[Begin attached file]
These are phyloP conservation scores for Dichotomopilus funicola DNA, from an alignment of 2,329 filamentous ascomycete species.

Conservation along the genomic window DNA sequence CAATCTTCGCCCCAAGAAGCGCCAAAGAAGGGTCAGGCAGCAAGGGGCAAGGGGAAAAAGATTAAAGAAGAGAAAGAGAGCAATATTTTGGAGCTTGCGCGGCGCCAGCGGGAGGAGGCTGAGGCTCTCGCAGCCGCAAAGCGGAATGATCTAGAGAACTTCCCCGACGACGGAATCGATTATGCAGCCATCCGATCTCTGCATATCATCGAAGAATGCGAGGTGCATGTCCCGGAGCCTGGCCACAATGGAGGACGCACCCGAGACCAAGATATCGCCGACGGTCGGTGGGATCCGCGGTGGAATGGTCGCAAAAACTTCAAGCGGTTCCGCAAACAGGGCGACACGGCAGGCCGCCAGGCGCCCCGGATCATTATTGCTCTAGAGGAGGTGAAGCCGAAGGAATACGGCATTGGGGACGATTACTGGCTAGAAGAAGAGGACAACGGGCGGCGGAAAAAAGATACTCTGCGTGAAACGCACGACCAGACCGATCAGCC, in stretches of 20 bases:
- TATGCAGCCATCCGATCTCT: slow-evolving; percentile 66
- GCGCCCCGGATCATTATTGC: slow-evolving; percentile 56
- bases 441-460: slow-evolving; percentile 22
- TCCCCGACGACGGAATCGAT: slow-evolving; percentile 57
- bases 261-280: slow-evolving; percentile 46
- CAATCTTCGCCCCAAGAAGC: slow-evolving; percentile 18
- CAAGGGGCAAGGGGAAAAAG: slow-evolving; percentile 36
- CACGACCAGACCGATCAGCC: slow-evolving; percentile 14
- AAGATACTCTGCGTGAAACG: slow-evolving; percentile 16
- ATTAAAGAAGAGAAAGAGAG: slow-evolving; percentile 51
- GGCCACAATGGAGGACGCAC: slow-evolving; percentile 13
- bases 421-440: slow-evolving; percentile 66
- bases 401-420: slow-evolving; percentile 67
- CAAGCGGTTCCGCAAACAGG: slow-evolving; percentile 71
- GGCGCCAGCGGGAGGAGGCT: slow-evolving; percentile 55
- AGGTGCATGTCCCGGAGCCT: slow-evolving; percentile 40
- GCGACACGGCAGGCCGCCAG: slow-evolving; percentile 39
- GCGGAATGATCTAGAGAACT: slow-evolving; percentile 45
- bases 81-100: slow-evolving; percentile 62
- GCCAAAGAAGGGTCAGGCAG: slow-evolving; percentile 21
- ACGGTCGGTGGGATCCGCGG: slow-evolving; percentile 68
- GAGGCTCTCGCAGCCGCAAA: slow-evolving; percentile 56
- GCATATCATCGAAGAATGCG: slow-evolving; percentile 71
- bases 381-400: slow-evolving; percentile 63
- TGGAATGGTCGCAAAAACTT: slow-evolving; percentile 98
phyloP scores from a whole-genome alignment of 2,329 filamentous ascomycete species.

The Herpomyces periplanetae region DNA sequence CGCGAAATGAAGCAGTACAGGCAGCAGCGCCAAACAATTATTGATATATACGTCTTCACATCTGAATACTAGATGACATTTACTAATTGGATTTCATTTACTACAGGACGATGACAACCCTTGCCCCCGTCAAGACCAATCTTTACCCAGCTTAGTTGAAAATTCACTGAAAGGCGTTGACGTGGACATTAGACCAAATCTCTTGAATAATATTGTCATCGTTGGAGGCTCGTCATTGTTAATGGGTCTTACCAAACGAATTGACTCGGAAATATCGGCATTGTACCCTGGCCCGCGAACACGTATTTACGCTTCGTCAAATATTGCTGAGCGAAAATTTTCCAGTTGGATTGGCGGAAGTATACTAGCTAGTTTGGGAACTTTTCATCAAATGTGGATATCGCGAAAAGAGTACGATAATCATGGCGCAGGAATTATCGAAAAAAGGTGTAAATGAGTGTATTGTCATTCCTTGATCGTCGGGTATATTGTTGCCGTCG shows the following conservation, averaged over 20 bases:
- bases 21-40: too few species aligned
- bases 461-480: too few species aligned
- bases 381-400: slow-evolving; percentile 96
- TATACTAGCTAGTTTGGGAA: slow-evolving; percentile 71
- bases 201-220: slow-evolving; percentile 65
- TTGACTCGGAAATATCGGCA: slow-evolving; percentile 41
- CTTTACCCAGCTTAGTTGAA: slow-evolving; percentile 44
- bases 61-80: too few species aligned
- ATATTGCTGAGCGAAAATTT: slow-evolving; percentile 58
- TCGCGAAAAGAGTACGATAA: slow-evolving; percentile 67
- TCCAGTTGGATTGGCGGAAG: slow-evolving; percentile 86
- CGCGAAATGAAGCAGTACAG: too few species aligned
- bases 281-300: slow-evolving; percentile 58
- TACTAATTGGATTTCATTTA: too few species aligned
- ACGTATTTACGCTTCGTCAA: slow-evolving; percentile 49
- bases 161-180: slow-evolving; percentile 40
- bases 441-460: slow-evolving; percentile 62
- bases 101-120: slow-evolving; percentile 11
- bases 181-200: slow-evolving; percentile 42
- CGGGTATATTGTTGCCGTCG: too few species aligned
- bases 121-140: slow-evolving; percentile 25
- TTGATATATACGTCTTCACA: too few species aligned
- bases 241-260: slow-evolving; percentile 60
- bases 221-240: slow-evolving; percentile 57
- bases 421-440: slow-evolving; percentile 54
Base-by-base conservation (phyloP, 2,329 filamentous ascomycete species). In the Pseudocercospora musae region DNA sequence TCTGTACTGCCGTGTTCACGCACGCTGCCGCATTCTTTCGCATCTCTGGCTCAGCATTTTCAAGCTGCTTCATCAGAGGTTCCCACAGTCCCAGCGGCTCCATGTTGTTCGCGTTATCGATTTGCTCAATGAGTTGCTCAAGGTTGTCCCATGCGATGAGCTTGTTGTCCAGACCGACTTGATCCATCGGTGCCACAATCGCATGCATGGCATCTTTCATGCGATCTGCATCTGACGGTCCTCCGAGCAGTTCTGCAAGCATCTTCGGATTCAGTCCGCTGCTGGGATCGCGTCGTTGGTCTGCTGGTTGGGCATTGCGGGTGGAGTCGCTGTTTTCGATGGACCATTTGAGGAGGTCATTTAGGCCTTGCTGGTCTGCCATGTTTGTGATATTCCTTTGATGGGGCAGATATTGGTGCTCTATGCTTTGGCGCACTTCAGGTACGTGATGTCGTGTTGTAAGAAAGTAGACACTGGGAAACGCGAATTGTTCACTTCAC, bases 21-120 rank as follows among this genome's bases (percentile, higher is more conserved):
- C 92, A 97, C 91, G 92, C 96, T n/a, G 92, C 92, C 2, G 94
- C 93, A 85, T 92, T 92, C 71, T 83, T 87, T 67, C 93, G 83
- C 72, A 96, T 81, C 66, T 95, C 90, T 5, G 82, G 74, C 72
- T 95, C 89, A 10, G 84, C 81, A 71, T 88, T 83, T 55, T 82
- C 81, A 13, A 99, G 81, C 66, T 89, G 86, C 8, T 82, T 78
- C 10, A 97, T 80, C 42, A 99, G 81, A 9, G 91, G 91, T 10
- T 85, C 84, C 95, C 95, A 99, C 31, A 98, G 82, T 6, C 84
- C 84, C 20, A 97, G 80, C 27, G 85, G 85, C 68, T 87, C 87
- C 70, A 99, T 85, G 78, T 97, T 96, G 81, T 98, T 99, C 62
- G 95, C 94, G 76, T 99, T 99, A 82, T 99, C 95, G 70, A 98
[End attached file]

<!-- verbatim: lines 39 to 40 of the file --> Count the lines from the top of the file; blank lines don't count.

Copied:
- TCGCGAAAAGAGTACGATAA: slow-evolving; percentile 67
- TCCAGTTGGATTGGCGGAAG: slow-evolving; percentile 86